New Bell Museum features bird-safe glass windows

The new Bell Museum of Natural History and Planetarium features “fritted glass”, a type of glass with 1/16” lines screen printed on its surface. This custom patterned glass has been found to help birds avoid deadly collisions and is also designed for energy efficiency.

Birds don’t see glass in the same way people do. They often fly towards habitat or sky reflected in or seen through windows, frequently resulting in fatal results. A 2014 study by the Smithsonian Migratory Bird Center and U.S. Fish and Wildlife found that an estimated 365 million to 988 million birds die each year from building collisions in the United States.

While less than 30 percent of the Bell Museum is comprised of glass, the large glass expanses in the lobby and two storybox windows on the second floor could create potential hazards if measures were not taken. Identifying proper frit patterns and sourcing low reflectivity glass types were essential to the project and met Audubon and Minnesota Sustainable Building guidelines.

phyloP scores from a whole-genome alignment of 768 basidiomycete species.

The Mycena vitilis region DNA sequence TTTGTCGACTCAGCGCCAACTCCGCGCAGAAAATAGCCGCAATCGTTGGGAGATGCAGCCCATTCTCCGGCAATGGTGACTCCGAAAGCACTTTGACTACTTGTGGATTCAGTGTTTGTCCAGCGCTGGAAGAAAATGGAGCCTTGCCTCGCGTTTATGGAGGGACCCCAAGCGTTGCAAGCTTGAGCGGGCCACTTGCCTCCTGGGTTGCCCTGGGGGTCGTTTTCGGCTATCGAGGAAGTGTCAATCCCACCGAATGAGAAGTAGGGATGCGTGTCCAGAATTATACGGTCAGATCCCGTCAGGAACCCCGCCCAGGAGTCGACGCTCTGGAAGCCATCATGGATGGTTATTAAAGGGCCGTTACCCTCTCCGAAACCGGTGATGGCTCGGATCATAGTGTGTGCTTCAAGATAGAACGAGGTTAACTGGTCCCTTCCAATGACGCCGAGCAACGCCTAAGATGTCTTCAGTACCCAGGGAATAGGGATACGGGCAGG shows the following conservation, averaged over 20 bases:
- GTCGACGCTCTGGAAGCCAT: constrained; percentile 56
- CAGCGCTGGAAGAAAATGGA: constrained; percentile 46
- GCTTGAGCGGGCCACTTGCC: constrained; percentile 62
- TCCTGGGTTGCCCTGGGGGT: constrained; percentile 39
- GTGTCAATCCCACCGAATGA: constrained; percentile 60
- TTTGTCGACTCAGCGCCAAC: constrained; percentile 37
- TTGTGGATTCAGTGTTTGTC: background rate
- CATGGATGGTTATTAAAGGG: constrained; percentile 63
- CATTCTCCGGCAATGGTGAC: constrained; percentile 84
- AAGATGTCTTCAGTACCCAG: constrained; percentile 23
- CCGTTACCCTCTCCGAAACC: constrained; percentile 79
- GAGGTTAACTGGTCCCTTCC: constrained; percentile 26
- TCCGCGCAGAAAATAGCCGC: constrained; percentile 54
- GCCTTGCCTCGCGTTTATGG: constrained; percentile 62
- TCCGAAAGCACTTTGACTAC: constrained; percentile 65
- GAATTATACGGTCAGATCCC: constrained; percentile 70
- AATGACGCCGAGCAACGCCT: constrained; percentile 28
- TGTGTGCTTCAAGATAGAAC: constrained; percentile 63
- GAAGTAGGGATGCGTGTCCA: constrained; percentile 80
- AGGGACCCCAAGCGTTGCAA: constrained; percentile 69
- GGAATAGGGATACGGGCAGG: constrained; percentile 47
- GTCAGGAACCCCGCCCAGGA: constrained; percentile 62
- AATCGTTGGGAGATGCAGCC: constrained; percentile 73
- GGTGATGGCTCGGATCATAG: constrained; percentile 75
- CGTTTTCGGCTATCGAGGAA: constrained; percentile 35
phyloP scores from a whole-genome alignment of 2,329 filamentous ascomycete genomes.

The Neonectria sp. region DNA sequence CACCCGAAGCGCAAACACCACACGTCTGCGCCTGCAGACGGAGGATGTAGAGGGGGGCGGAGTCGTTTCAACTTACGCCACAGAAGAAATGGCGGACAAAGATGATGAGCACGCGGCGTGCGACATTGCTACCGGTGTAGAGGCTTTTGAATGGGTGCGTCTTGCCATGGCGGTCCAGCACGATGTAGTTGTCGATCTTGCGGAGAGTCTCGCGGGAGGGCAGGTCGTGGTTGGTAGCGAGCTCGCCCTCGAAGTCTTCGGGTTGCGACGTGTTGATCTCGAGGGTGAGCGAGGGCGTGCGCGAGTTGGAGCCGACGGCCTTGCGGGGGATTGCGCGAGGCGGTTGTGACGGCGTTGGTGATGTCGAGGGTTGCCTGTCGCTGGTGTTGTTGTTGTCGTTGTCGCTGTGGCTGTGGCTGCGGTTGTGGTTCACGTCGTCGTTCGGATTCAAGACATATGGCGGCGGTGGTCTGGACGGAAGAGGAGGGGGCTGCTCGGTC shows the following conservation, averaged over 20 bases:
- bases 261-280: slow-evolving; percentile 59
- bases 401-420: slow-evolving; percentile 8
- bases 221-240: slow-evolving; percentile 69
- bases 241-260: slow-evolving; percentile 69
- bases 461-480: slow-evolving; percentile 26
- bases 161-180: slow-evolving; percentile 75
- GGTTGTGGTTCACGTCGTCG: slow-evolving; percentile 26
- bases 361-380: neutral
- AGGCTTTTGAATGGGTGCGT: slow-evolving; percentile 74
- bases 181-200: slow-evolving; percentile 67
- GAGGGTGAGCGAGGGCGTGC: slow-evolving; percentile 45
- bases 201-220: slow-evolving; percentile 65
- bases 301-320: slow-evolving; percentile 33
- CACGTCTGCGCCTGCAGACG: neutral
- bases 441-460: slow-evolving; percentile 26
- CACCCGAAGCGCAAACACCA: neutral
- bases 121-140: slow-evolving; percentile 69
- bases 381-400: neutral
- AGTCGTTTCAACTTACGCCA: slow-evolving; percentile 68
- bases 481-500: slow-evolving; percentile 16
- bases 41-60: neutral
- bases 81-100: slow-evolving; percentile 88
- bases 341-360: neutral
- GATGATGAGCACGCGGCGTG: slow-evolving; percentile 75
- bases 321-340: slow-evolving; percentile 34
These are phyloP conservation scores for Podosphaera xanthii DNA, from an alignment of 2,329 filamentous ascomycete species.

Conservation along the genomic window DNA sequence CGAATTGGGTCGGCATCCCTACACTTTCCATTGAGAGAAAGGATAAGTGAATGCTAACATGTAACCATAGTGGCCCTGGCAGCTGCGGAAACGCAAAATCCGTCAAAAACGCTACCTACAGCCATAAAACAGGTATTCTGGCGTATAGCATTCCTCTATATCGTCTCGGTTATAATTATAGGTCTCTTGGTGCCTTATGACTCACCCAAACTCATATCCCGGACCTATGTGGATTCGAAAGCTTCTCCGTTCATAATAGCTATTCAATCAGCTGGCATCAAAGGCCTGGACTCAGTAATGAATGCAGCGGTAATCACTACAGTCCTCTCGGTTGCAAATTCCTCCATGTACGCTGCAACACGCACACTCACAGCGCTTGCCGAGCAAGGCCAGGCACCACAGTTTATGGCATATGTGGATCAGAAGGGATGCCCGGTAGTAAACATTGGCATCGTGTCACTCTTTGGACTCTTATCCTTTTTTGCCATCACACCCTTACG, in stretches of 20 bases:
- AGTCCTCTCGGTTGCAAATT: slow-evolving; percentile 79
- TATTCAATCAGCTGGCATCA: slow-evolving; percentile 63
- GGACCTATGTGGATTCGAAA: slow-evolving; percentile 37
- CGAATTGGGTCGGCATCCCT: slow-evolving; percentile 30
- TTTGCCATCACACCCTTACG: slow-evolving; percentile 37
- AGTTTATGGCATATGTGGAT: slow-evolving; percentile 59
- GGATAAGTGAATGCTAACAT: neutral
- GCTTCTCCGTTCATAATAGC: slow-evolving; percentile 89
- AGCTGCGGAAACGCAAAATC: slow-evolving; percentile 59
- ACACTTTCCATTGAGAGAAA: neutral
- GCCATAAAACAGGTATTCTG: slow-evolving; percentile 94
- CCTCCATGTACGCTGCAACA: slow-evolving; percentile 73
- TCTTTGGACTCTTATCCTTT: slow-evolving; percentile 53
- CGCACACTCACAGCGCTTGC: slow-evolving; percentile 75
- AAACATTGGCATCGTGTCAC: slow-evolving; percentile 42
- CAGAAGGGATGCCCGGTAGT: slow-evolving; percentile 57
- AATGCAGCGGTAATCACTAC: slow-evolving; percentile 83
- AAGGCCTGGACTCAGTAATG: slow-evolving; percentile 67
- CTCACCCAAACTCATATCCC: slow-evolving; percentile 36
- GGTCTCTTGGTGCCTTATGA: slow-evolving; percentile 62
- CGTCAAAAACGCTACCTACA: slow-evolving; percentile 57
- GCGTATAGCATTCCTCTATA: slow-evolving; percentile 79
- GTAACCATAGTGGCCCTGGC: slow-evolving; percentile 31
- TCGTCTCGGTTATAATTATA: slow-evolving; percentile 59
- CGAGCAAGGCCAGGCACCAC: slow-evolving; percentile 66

The decision to incorporate emerging bird-safe design elements in the Bell, Minnesota’s official natural history museum, was an easy one. Bell Museum executive director Denise Young said, “We strive for every part of this building to help us celebrate Minnesota’s natural resources and wildlife, and get people excited about science - especially the innovative work happening at the U of M.”

For details, visit here.

May 2017

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